Another barrier or pitfall to total quality management implementation is because of misdirected focus by the managers or the leaders whereby they emphasize on many trivial or less important problems that face the organizations instead of selecting the most critical ones that need urgent measures (Kekale, 2004, p. 1098). This lack of focusing often impedes successful implementation of the vital ones hence posing a great barrier to the implementation of the TQM in various companies or organizations. Another barrier or pitfall to the implementation of the TQM in many institutions is lack of focus when it comes to training and coaching (Sommerville, 2000, p. 290). Since TQM is a continuous process geared at continuous improvement in performance, it requires adequate training and coaching to be able to update the management on the best ways in which to make decisions causing implementation of other alternatives.

Failure to give attention to the external factors and giving more emphasis on internal factors like customers or one party over the others is also a barrier to TQM implementation (Liu, 2001, p. 586). This halts the process as the managements will not be in a position to think outside the box on other important issues like other issues pertaining to total quality management. Other barriers include absence of costs of quality measurement, lack of performance reporting, and formal recognition and reward systems in the organization (Kanji, 2000, p. 335). This therefore de-motivated that worker hence making them less active in ensuring quality management in their institutions. Sometimes, emphasizes on the long-term or quick fixes or short-term performance instead of putting more emphasis on the long term improvements also halts the process of implementation of TQM.

Importance of TQM to micro-finance

In microfinance, TQM is important because of various reasons: It will ensure that high returns on investment are realized through the continued improvement in its efficiency (Prajogo, 2010, p. 27). Investors will be attracted to the microfinance institution that brings in some improvements, which makes them feel that by being party to a given microfinance will benefit them (Elshennawy & Maytubby, 2001, p. 80). In addition, due to TQM a microfinance institution will be able to realize greater returns because of improved services and operations hence adding value to the microfinance. TQM is flexible in that it allows an institution to take advantage of various developments, which enable operations of management in cross-functional processes. This provides an opportunity for microfinance to adapt to different ways or approaches that can sustain their growth and provide maximum profits. It is a very convenient and flexible way of adapting to different developments hence ensures that the microfinance is up to date with the current changes or developments hence enabling it to compete favorable in a given environment.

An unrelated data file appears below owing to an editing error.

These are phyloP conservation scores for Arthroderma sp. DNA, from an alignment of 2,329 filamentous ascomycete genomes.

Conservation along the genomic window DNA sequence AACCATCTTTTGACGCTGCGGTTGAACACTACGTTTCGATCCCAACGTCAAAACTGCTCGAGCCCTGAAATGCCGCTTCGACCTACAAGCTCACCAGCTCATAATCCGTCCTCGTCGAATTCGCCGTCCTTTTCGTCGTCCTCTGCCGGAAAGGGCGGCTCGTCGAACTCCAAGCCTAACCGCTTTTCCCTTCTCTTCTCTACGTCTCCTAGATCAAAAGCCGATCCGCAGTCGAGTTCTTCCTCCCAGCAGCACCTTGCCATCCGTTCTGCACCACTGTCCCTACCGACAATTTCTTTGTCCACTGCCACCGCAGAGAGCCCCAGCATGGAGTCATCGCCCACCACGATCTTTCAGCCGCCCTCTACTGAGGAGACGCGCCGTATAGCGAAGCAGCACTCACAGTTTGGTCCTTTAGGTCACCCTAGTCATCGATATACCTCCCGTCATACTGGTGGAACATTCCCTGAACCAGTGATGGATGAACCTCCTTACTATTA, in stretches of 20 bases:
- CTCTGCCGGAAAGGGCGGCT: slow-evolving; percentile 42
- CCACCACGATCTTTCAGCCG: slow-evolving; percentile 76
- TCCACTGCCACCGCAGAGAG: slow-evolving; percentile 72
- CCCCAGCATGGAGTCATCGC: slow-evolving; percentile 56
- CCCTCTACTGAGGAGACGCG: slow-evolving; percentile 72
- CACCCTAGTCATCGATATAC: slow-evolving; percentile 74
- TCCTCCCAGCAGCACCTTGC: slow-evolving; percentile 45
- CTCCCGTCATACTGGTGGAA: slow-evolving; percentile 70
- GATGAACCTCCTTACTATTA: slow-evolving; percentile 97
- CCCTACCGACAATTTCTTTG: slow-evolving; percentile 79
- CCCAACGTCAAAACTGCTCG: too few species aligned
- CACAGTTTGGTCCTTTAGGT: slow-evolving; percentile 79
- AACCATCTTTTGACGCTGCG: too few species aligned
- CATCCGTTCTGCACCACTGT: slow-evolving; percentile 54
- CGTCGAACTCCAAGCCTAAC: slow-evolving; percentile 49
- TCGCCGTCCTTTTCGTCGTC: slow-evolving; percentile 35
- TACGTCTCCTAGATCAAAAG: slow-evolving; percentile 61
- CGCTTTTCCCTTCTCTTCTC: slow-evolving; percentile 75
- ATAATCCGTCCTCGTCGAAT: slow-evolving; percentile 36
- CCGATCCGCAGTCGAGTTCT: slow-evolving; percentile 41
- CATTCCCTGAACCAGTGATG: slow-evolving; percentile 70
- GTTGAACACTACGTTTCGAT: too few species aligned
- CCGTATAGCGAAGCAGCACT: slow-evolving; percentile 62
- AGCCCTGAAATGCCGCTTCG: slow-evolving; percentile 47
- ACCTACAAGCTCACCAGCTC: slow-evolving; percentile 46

TQM is also important in the micro finance because it provides accommodation and collaborations with other finance sectors through strategic alliances. This collaboration is important in a microfinance environment because it helps in sharing of ideas and views concerning different aspects in the sector hence allowing the management to be fully equipped to provide quality financial services to their clients. TQM is also important in microfinance because it encourages innovations and creativity in the sector. As trends change and new designs and approaches come into existence, the TQM allows the management or the players to be innovative in order to keep their customers and attract new ones to continue using their services.

Why survey research methodology is best suited to micro finance research

Survey research methodology is the best option in microfinance because of various reasons. In a survey, high reliability is easily obtained when the researcher represents all the subjects using a standardized stimulus (Rubin, 2010, p. 40). This also helps in eliminating any instances of observers’ subjectivity and rather promoting objectivity in the report or the analysis (Dolnicar, 2011, p. 240). Therefore, it ensures that the information gathered represents the accurate information representing the reality hence making the decision makers have a clear picture in their making of decisions and plans.

The method also ensures that similar information is gathered through standardization. The information can therefore be interpreted comparatively between two study groups, which then provide the researcher with information that best portrays the realty (Sparrow, 2011, p. 31). Therefore, this kind of possibility survey is appropriate in microfinance since the researcher will have information from various stakeholders which will then assist in coming up with the best alternatives based on the report from the collected information (Lynn, 2010, p. 296). Surveys offer the researchers with alternative ways of gathering the data whether face to face administrating of questionnaires, interviews or simply face-to-face interviews and/or written or oral interviews by telephone or as a group.